Theology in Stone: Church Architecture from Byzantium to Berkeley

Article excerpt

Theology in Stone: Church Architecture from Byzantium to Berkeley. By Richard Kieckhefer. (New York: Oxford University Press. 2004. Pp. xii, 372. $39.95.)

Several recent publications regarding Catholic church architecture have been written by or about architects who champion a return to the aesthetics and plan configuration of churches that were built prior to Vatican Council II. These publications partly result from what the authors identify as the banal church architecture that liturgists have inflicted on America's Catholics during the last forty years in the name of the Council's reformed liturgy. While Richard Kieckhefer's purpose in Theology in Stone: Church Architecture from Byzantium to Berkeley is to address the tension between these viewpoints, he presents an evenhanded and well buttressed discussion of both camps' strengths and weaknesses. Although this book addresses the major aesthetic and theological traditions regarding church design within both the Eastern and Western branches of Christianity, its coverage of the current conflict among America's Roman Catholics is a prominent part of the text.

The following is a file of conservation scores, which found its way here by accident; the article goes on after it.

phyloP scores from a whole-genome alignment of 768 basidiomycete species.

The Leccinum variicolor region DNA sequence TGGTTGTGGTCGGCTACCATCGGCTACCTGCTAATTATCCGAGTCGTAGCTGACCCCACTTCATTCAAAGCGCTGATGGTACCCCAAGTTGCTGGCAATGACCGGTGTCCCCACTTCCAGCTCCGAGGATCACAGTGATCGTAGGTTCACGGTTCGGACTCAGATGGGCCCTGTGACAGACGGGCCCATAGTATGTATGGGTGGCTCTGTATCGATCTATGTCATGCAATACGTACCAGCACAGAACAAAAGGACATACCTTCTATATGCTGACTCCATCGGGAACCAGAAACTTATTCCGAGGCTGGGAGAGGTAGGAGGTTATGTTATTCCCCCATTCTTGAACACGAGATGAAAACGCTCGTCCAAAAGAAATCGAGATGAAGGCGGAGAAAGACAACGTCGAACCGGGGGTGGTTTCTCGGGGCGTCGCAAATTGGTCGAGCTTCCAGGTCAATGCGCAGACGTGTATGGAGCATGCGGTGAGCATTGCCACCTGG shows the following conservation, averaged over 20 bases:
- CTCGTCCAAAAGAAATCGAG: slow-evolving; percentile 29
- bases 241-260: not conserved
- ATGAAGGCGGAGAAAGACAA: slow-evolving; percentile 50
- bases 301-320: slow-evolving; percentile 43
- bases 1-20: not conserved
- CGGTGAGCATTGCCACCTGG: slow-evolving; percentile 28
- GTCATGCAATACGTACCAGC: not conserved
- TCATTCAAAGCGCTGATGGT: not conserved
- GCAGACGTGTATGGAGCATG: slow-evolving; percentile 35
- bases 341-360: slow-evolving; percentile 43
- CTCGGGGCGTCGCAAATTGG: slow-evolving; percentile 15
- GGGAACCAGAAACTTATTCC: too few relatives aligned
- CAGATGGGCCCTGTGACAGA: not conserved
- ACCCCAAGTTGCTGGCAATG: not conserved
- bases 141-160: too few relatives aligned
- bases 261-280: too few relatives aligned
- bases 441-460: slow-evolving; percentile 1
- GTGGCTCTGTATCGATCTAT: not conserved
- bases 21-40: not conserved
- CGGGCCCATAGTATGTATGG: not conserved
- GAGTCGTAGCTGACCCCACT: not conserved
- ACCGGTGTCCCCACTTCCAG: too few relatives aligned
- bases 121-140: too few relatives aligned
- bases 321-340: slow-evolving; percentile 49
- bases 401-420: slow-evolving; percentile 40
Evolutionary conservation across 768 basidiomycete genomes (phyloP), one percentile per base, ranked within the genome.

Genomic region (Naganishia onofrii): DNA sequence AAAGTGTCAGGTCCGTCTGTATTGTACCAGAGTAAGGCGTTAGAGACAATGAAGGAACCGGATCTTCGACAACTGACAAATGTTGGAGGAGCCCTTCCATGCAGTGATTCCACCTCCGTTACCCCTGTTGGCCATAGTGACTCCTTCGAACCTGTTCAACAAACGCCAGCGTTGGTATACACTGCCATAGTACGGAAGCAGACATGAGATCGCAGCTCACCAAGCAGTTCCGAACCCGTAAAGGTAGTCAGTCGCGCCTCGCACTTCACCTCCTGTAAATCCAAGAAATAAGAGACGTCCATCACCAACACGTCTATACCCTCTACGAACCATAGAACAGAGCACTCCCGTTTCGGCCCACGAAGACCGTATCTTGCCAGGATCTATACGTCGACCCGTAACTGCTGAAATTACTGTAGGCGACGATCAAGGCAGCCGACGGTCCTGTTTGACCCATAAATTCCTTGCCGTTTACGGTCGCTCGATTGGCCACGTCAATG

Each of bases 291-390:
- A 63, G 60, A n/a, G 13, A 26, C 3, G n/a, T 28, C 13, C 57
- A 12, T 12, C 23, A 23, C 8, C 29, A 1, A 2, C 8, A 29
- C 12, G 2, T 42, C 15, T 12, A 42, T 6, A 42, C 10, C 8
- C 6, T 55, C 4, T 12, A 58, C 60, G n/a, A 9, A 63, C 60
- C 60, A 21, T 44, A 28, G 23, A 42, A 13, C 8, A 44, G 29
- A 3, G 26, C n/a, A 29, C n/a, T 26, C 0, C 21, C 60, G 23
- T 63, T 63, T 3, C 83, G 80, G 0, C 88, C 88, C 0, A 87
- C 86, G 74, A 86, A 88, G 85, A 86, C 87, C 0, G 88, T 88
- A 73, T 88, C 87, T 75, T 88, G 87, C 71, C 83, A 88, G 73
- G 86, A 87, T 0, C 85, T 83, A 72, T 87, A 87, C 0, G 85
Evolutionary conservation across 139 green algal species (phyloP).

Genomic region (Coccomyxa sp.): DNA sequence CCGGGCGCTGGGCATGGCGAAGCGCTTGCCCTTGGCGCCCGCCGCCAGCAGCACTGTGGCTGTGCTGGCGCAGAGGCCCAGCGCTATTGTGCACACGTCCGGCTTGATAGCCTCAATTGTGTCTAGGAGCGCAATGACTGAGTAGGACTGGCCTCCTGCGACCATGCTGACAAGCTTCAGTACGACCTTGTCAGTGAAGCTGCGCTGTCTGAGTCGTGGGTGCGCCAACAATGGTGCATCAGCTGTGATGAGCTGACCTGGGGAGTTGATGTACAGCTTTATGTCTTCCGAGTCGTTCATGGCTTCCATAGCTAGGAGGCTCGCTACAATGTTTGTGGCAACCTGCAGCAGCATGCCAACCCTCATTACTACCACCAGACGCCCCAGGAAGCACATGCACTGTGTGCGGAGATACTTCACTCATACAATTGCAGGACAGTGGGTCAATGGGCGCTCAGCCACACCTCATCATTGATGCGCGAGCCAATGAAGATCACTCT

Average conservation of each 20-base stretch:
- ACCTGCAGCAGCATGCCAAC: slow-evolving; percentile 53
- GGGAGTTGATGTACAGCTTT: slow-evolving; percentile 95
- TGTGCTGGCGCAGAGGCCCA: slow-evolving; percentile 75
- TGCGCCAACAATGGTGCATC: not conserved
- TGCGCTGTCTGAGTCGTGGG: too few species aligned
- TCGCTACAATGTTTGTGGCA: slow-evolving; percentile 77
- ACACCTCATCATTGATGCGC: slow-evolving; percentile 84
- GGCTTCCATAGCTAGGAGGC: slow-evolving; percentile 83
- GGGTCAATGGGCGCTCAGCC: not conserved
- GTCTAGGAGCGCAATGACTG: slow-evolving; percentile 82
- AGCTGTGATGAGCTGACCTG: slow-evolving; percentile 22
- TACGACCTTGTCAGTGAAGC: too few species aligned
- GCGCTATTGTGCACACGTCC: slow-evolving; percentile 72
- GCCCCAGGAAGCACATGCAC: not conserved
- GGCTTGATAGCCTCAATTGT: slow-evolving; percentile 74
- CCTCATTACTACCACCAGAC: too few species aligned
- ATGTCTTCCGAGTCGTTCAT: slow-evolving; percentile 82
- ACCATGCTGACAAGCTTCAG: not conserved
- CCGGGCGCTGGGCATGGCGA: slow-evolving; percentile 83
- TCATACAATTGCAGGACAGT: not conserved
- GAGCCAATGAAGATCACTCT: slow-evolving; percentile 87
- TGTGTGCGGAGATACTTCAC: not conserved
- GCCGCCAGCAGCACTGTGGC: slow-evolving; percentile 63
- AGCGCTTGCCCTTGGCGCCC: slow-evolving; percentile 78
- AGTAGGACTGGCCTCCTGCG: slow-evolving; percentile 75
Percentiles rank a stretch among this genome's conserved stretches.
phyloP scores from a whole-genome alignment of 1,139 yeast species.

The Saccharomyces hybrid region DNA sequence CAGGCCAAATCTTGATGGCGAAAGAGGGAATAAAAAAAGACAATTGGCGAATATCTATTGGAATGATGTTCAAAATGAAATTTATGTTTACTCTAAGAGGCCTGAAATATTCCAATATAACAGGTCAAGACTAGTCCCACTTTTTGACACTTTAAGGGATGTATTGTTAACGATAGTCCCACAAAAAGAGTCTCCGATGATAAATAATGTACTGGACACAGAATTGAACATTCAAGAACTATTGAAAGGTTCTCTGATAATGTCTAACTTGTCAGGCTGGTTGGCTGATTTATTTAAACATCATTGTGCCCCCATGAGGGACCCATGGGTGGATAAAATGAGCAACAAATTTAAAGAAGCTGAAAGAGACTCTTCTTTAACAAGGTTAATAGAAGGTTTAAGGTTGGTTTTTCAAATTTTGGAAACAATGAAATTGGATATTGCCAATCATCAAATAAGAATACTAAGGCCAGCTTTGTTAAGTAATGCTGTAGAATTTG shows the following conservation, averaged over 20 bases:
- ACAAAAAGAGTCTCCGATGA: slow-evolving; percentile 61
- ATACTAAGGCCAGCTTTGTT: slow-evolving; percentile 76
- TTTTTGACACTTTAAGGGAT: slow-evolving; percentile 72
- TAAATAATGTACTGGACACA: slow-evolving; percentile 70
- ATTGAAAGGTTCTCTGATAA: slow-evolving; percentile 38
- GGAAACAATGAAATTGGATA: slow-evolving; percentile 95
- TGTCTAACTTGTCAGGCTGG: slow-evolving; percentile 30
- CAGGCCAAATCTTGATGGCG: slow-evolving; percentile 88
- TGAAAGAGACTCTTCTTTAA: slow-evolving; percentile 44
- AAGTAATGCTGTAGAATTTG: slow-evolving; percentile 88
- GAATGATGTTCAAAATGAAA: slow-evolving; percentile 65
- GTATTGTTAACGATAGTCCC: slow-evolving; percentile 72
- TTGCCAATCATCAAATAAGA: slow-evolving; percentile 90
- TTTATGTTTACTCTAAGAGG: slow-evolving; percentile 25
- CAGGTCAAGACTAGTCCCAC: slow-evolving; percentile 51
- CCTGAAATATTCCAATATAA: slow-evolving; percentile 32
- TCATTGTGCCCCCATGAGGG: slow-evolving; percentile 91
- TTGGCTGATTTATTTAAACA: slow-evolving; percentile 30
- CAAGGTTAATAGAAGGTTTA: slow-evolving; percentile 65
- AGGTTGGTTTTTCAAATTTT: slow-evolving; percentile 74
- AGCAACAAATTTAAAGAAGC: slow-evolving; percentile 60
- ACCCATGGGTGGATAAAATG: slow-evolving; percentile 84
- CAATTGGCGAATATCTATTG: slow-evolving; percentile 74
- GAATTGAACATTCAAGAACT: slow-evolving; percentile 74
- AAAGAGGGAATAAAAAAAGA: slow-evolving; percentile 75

Kieckhefer, a professor of religion at Northwestern University, early in the study categorizes the main church building traditions as those of the classic sacramental church, the classic evangelical church, and the modern communal church. In the book's first four chapters, he analyzes each within the context of four experiential issues, i.e., spatial dynamics, centering focus, aesthetic impact, and symbolic resonance. As the book's subtitle states, examples of Christian church architecture dating from the fourth to the early twenty-first century are the vehicle for discussing the theology and history of these four issues. In these chapters, and throughout the book Kieckhefer's text is buttressed by extensive and often lengthy endnotes that are valuable resources for both amateur and seasoned scholars, but which at times elicit the surfeited character of a never ending Google online search. Large amounts of tangential information, presented not only in citations but within the main text, at times challenged this reader's ability to follow the author's argument in a linear manner. …


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